Intellectualism and Dzogchen

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Mantrik
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Intellectualism and Dzogchen

Post by Mantrik » Sun Dec 17, 2017 9:18 pm

I gave away over 1,000 books in the last year, to charity shops, or other practitioners if they were 'restricted' in some way. I have retained a few hundred which are pithy, and some out of pure indulgence as pleasurable reading.

Almost everything of value in my life has been derived from experience, practice. A little theory helps, of course, but I cannot really say I value memorising lists of this or that, or reading rambling 'commentaries' of thousands of pages on short teachings of the bleedin' obvious.

I still love the histories and legends, and some study does help keep the mind alert, but I tried paths like Lam Rim and Tsongkhapa's Great Treatise and found that a few hours with ChNN was more valuable than many years of the former. Maybe Tsongkhapa really practised the 'essence' and wrote the rest to keep monks busy, but I doubt it, as some find huge pleasure in the intellectual debating. So do some here on DW ;)

So, am I really missing out by refusing to engage with detailed analysis of Buddhism any longer?

How about you?

Here's a quote from ChNN which I hope is relevant:

“All the philosophical theories that exist have been created by the mistaken dualistic minds of human beings. In the realm of philosophy, that which today is considered true, may tomorrow be proved to be false. No one can guarantee a philosophy's validity. Because of this, any intellectual way of seeing whatever is always partial and relative. The fact is that there is no truth to seek or to confirm logically; rather what one needs to do is to discover just how much the mind continually limits itself in a condition of dualism.

Dualism is the real root of our suffering and of all our conflicts. All our concepts and beliefs, no matter how profound they may seem, are like nets which trap us in dualism. When we discover our limits we have to try to overcome them, untying ourselves from whatever type of religious, political or social conviction may condition us. We have to abandon such concepts as 'enlightenment', 'the nature of the mind', and so on, until we are no longer satisfied by a merely intellectual knowledge, and until we no longer neglect to integrate our knowledge with our actual existence.”


― Chogyal Namkhai Norbu, in 'Dzogchen: The Self-Perfected State' .
http://www.khyung.com

Om Thathpurushaya Vidhmahe
Suvarna Pakshaya Dheemahe
Thanno Garuda Prachodayath

Micchāmi Dukkaḍaṃ (मिच्छामि दुक्कडम्)

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Josef
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Re: Intellectualism and Dzogchen

Post by Josef » Sun Dec 17, 2017 9:33 pm

I went that direction for a while but tend to fall more in the middle of the road.
Reading Longchenpa, Jigme Lingpa, Patrul, ChNN, and Shantideva support my practice in a well-rounded way.
It really depends on the individual.
Kye ma!
The river of continuity is marked by impermanence.
Ceaseless flowing of appearance.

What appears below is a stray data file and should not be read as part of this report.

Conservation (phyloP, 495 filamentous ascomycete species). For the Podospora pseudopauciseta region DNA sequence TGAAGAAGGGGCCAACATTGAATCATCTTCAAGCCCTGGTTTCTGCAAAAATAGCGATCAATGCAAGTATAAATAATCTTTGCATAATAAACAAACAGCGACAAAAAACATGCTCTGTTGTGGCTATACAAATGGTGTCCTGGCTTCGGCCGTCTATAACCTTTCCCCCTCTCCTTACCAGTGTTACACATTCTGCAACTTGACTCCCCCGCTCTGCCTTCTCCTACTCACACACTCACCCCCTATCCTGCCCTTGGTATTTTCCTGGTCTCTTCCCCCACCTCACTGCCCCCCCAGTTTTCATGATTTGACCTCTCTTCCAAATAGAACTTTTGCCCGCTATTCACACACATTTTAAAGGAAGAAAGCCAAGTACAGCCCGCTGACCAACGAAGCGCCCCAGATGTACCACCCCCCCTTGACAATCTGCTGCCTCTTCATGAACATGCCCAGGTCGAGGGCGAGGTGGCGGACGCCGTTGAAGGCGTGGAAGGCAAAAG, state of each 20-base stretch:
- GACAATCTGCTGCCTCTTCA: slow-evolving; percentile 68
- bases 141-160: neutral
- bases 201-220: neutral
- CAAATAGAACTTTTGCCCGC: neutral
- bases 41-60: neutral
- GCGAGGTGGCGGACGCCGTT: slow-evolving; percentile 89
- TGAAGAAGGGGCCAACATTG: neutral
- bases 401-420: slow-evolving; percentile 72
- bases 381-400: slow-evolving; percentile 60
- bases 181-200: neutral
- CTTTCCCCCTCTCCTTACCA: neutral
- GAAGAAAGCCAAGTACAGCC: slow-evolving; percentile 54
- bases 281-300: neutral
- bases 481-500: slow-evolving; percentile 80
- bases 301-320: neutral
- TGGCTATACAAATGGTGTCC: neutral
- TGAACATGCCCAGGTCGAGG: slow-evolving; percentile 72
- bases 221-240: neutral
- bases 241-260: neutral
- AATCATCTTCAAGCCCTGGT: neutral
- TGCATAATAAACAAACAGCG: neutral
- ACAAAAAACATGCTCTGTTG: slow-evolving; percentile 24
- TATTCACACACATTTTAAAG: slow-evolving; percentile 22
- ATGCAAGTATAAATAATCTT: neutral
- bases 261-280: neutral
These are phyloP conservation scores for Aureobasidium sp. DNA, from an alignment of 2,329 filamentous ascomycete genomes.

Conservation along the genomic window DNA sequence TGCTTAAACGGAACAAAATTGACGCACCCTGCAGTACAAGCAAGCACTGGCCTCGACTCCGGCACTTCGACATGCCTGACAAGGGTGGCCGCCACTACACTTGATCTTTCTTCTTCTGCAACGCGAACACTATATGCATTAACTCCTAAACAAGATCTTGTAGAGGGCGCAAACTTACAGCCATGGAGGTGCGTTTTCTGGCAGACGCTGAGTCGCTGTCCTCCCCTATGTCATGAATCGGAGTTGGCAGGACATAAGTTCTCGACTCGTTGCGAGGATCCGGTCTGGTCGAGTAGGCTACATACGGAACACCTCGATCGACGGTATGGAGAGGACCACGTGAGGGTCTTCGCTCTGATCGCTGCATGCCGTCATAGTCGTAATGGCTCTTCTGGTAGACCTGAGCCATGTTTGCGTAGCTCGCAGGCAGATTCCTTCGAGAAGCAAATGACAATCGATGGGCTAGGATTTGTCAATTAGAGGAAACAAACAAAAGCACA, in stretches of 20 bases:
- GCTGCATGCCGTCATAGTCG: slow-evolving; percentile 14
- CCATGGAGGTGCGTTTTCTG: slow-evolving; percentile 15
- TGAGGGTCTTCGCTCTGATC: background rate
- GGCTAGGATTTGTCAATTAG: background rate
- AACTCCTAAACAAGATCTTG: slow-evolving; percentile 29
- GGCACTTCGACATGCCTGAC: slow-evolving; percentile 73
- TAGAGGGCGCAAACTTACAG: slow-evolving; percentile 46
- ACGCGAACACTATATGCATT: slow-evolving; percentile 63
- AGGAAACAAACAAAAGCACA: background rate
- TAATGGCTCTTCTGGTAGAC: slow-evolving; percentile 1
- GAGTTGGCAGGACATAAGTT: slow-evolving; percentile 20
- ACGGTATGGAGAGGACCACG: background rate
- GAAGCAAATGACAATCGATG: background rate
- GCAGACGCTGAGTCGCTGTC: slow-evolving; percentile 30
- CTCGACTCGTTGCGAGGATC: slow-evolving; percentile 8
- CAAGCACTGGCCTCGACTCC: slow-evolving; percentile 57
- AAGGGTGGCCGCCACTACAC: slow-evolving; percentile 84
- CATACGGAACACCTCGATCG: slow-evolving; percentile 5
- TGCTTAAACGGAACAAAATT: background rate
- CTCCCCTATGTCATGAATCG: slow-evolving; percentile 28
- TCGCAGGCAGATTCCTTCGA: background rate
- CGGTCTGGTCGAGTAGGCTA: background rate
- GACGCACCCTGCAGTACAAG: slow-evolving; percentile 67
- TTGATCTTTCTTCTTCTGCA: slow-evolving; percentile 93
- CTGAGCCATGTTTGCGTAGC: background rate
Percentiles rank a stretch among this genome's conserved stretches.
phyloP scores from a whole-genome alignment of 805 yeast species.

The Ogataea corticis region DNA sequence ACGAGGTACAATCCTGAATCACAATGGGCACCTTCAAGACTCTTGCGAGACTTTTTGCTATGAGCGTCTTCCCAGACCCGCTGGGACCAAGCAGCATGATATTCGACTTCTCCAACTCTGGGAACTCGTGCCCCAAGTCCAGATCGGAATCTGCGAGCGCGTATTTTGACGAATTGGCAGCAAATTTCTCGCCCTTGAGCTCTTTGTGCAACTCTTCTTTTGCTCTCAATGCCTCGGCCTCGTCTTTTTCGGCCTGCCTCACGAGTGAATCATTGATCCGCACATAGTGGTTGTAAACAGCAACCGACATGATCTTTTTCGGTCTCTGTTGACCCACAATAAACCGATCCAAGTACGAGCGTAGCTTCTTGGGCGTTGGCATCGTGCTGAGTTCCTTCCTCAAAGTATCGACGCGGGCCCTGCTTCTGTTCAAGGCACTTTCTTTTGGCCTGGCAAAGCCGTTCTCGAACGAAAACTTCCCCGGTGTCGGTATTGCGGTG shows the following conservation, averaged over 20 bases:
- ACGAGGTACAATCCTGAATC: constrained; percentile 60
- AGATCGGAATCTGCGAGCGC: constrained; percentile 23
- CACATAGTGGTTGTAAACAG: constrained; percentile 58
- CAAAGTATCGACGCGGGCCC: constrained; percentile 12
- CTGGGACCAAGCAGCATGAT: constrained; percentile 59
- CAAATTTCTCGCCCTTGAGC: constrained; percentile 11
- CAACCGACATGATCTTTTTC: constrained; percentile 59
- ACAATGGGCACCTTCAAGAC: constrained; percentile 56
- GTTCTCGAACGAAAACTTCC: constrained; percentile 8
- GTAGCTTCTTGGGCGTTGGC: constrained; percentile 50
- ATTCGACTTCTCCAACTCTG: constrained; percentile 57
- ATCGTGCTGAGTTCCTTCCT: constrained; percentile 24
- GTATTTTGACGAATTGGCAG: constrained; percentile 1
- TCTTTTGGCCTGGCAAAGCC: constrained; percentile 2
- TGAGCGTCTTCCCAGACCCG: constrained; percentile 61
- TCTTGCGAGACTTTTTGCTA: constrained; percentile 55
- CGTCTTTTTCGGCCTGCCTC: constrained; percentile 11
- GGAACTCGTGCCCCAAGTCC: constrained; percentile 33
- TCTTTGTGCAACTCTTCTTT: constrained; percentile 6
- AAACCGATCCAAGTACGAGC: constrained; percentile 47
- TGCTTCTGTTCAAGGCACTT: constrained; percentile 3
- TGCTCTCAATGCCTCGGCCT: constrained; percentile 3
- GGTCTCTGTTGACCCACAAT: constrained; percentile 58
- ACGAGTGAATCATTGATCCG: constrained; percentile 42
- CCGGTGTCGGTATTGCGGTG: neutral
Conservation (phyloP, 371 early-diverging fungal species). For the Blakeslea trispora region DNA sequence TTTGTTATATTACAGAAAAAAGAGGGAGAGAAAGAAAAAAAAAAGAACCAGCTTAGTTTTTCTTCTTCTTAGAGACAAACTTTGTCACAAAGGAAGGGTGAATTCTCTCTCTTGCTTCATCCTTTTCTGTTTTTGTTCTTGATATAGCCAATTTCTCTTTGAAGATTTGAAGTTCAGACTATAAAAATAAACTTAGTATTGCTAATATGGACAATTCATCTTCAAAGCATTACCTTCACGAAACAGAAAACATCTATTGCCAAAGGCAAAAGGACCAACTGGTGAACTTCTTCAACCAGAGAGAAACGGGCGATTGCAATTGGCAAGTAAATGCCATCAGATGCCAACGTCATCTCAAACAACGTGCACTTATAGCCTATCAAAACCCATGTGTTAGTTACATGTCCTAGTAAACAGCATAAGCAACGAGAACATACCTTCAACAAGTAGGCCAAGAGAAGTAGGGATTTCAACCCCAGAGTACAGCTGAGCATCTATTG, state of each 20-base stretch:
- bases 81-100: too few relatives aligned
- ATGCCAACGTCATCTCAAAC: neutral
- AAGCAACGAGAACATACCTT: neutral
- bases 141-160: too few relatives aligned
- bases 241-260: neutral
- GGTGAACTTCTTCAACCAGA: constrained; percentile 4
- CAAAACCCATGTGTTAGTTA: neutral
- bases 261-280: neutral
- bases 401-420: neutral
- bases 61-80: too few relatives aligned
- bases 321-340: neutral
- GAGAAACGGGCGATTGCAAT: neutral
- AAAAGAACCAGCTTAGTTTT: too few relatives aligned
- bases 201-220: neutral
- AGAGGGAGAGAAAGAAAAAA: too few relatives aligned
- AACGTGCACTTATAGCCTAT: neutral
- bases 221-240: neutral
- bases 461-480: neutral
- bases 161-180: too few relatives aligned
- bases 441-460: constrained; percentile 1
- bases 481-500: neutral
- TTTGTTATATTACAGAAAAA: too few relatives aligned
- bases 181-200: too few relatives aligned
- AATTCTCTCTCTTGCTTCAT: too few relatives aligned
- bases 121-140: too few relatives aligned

Beautiful and repulsive.
The dance of life and death is a display of the vast expanse.
With gratitude the watcher and the watched pass through the barrier of duality.

Motova
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Re: Intellectualism and Dzogchen

Post by Motova » Sun Dec 17, 2017 9:35 pm

I like ChNN's approach, because my childhood was largely MMOs (Star Wars Galaxies and Guild Wars). And his practices remind me of Guild Wars a lot because they are short and to the point - kind of like buttons.

Image

My favourite class was the ritualist, and this was my armor.

His approach is what I expected Vajrayana to be like, probably because I was really into TWR's books at the start.
Malcolm wrote:
Fri Jan 24, 2014 3:58 pm
The four means of converting beings to the Dharma are generosity (which itself as four aspects: giving material gifts, conferring fearlessness, loving kindness and teaching Dharma), pleasant speech, conduct and setting an example.

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Vasana
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Re: Intellectualism and Dzogchen

Post by Vasana » Sun Dec 17, 2017 9:50 pm

I think whether or not study is useful is how much confidence a person has in recognition and how well the person remembers the appropriate teaching/ pith instruction most relevant for any given moment. If there are still doubts, then books and metaphors can still be useful. If there are no more doubts about what was introduced then extensive philosophical debates and knowing the nuances of every tennet is maybe not so important.

But then we are also fickle beings and often don't bring to mind the teachings or instructions in all experiences so I think heart advice and pith instructions are always worth re-reading to counteract that forgetfulness.

I wonder if there is a risk of abandoning books too soon? Even for those with confidence in recognition there is still the issue of familiarizing with it and integrating with that state in daily life and allowing the continuity to sustain it's self. Some books may still have some useful experiential pointers that can help there but the more philosophical stuff, maybe not.
'When alone, watch your mind. When with others, watch your speech'- Old Kadampa saying.

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Re: Intellectualism and Dzogchen

Post by Motova » Sun Dec 17, 2017 10:01 pm

Mantrik wrote:
Sun Dec 17, 2017 9:18 pm
but I cannot really say I value memorising lists of this or that
I am beginning to memorize ChNN's books, beginning with Guru Yoga and some others. I'm almost done the last two sections of the view section, and it has helped a lot. And it is kind of fun. :ugeek:
Malcolm wrote:
Fri Jan 24, 2014 3:58 pm